Advertisement

Citizens Council Renews Effort to Close Union Oil Tank Farm

November 16, 1986|DEAN MURPHY | Times Staff Writer

SAN PEDRO — Ten years after the oil tanker Sansinena exploded at the Union Oil terminal in Los Angeles Harbor, killing nine sailors and causing $21.6 million in damage, a small group of residents has renewed its fight to close the oil company's tank farm across the street from the new Cabrillo marina and recreation complex.

The 15-member Coastal and Harbor Hazards Council, formed as a result of the explosion, asserts in a lawsuit against the city's Harbor Department that the 2-million barrel, crude-oil tank farm is a threat to people using the marina and to residents who live adjacent to it on Crescent Avenue.

The 20-acre tank farm is a temporary layover point for crude oil pumped from the Union Oil terminal, where the Liberian tanker exploded on Dec. 17, 1976. The explosion shook buildings more than 40 miles away and shattered thousands of windows in the harbor area. Oil from the tank farm is piped four miles north to the Union Oil refinery in Wilmington.

The council, which was formed to lobby for the removal of hazardous cargo from populated areas of the harbor, has unsuccessfully pressed for the tank farm's ouster before various commissions and boards and has taken its cause to court. In a case written and prepared by council President Beatrice Atwood Hunt, the group has sued the Harbor Department, which owns the land and has leased it to Union Oil since 1958 under a 30-year agreement. Hunt attended law school for two years but is not an attorney.

Eviction Sought

The suit, filed in Long Beach Superior Court in June, alleges that the tanks were placed along 22nd Street in 1958 without proper public notice, that they violate the city's zoning laws and that they constitute a public nuisance. The suit seeks a court order that would require the Harbor Department to evict Union Oil as a tenant.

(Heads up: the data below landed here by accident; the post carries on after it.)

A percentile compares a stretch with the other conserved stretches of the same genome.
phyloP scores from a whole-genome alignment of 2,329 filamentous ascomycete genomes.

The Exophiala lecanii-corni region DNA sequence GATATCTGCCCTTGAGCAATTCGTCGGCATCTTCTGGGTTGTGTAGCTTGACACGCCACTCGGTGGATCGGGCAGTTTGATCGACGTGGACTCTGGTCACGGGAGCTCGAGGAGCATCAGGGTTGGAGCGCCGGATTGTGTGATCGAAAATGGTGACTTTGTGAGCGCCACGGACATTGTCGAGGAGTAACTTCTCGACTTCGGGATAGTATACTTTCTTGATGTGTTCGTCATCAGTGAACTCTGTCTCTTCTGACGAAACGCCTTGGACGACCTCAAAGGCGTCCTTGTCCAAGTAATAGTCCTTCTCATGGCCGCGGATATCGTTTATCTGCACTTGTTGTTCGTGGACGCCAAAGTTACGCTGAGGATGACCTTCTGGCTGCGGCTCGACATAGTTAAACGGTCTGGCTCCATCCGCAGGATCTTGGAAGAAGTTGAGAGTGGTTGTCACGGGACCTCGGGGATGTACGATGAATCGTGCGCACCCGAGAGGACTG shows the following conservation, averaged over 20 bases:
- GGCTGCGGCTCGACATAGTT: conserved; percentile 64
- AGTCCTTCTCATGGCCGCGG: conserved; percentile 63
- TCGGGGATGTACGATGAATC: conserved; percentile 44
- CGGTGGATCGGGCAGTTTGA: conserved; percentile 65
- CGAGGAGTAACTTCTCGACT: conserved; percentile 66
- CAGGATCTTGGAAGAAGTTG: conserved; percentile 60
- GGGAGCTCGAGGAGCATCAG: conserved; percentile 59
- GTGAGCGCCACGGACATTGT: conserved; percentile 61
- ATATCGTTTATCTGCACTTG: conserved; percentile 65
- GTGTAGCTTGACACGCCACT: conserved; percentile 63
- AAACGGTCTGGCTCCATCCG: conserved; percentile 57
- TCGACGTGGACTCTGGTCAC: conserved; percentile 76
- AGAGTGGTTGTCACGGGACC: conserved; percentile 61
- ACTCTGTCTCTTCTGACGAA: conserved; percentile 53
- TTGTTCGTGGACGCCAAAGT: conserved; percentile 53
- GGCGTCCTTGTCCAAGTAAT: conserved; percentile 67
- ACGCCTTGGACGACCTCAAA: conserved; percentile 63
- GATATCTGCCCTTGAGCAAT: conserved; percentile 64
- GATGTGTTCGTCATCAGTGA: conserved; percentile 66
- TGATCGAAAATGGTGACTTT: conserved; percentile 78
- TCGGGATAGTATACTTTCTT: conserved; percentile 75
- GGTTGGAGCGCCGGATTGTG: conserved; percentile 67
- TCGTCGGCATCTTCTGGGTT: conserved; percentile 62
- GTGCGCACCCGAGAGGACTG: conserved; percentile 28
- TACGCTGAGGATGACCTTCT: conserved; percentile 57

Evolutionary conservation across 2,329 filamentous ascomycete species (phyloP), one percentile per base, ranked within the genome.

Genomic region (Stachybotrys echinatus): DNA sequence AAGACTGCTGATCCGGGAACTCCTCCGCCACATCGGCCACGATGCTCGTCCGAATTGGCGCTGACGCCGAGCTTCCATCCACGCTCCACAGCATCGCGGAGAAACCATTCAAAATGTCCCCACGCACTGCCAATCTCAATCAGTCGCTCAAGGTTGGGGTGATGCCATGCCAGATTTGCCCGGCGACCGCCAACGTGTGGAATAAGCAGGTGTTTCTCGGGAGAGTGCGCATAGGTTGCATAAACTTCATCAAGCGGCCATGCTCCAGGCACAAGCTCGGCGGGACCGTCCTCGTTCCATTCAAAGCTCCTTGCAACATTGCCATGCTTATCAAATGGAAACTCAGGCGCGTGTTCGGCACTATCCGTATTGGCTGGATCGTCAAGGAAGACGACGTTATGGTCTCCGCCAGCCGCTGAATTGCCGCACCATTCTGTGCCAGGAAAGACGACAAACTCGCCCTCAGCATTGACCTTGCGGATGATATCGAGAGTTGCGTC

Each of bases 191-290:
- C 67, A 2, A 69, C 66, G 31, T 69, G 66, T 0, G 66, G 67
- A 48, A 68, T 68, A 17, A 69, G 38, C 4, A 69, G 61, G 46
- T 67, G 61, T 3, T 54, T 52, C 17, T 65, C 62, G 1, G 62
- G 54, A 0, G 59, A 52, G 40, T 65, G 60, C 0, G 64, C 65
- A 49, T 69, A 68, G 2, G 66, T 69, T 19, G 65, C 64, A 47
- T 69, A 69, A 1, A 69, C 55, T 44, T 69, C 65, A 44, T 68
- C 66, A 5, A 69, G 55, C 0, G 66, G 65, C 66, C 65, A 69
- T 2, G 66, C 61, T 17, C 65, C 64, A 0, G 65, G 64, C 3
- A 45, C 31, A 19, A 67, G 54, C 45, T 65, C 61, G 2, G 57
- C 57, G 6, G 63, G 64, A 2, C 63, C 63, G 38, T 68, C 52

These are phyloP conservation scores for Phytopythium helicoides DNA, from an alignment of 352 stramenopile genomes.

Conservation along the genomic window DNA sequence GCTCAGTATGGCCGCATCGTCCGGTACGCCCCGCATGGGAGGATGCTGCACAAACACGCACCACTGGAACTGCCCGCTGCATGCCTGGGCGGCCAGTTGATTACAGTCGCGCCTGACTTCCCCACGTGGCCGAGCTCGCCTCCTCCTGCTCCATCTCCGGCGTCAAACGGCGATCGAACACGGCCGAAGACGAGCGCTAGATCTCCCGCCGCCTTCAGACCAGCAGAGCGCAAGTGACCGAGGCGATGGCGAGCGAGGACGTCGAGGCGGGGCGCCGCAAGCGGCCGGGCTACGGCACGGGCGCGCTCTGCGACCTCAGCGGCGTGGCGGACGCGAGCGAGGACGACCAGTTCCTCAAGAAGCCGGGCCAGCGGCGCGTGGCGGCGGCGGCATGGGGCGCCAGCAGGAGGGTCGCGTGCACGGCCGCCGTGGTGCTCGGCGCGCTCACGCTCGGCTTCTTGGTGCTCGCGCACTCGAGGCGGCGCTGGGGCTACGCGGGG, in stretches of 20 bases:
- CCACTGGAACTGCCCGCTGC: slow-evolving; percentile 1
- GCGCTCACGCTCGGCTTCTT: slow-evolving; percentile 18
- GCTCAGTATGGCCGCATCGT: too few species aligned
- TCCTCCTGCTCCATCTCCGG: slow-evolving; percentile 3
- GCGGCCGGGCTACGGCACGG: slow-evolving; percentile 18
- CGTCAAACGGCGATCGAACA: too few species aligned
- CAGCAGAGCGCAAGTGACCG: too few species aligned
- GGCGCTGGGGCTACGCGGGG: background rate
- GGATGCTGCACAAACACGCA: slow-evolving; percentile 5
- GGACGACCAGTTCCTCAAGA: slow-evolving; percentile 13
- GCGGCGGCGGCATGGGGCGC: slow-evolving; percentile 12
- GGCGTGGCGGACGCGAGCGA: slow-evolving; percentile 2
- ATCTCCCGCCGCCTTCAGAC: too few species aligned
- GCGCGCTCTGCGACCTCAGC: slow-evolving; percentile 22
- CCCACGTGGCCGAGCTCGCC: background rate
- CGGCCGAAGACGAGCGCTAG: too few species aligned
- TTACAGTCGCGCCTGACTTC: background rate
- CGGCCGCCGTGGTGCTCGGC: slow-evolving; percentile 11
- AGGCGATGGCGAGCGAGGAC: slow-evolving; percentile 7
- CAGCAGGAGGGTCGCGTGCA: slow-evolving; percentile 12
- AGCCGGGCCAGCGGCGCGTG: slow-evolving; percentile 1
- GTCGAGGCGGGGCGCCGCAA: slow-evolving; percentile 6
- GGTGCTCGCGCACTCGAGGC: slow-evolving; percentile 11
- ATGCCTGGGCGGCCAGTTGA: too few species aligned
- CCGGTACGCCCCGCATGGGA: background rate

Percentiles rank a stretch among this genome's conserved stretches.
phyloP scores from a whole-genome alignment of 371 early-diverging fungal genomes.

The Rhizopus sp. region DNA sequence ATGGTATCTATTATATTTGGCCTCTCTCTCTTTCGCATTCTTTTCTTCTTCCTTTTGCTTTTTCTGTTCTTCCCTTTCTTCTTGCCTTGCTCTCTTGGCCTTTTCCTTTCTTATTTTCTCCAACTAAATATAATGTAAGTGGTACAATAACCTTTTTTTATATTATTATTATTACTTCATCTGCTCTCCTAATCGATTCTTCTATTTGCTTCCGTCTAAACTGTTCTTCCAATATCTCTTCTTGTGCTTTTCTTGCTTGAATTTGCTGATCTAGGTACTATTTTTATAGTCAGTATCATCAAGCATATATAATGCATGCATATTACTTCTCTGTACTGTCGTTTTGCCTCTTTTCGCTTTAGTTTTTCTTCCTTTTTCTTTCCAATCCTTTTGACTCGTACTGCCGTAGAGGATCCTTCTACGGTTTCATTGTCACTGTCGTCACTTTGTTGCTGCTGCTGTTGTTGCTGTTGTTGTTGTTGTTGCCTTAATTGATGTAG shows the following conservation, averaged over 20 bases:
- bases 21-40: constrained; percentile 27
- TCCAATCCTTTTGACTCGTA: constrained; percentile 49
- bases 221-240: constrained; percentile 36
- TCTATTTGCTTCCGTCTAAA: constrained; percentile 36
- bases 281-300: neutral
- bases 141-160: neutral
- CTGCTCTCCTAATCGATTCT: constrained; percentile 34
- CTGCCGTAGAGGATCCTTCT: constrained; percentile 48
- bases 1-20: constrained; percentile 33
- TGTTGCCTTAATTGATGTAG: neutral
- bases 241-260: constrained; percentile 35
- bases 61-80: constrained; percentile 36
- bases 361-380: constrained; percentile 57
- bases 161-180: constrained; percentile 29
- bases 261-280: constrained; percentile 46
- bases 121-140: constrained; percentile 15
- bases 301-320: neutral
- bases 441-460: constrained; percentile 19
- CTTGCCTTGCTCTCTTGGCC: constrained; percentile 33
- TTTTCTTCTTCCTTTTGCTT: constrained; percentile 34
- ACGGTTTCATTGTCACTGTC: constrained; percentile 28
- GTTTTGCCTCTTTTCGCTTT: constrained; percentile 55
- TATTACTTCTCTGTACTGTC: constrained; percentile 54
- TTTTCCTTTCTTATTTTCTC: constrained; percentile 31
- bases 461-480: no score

In a court appearance last week, attorneys for the Harbor Department and Union Oil asked Superior Court Judge James M. Sutton Jr. to throw the suit out because, among other things, they said it comes too late.

In documents filed with the court, Assistant City Atty. Patricia A. Clemens said challenges to the conditional-use permits granted to the Harbor Department to operate the tank farm should have been made within 180 days of their approval.

The original conditional-use permit was issued by the city's Planning Commission in March, 1958, when Union Oil erected five tanks on the property. It was amended in 1964 when two tanks were added, and again in May, 1975, when an eighth and ninth tank were built at the farm, according to court documents.

No Appeal Possible

Hunt argued that nobody could have appealed the 1958 permit because it was not properly advertised. She said fighting the additional tanks in 1964 and 1975 would have only reduced the size of the tank farm, not eliminated it.

She said she moved to Crescent Avenue in 1973 and at a public hearing in 1975 she unsuccessfully opposed the two tanks erected that year.

While advising Hunt that her prospects of winning were not good, Sutton denied a motion by an attorney for Union Oil to dismiss the case, opting instead to give the Coastal and Harbor Hazards Council 30 days to address some of the issues raised by the city and Union Oil.

"Don't involve yourself in this morass without further guidance," Sutton told Hunt, advising her to hire an attorney if she intends to continue with the suit. "Quite frankly, I don't think much can be done, but don't take my word for it . . . I don't get paid for advising people anymore."

Danger Denied

Lesley M. Vaughn, the attorney representing Union Oil, said after the hearing that the company does not consider the tank farm a danger to the community, and emphasized that it has all necessary permits and approvals.

Vaughn described the suit as "merely an aggravation" and said she will request once again that it be dismissed when the case returns to court next month.

Hunt said the council cannot afford to hire an attorney, especially for a case that does not seek damages. She vowed, however, not to give up on the suit.

Clemens and Harbor Department officials also emphasized that the tank farm meets all legal and safety requirements for the area. The Harbor Department, however, does have long-term plans to move the tank farm and about a half-dozen other hazardous cargo facilities to a proposed landfill island it wants to build in San Pedro Bay.

Fire a Danger

An analysis of the tank farm conducted several years ago by a port consultant indicated that if a major fire should occur at the facility, structures and people as far away as 1,500 feet--which encompasses the $100-million marina complex and homes on Crescent Avenue--could be affected.

Advertisement
Los Angeles Times Articles
|
|
|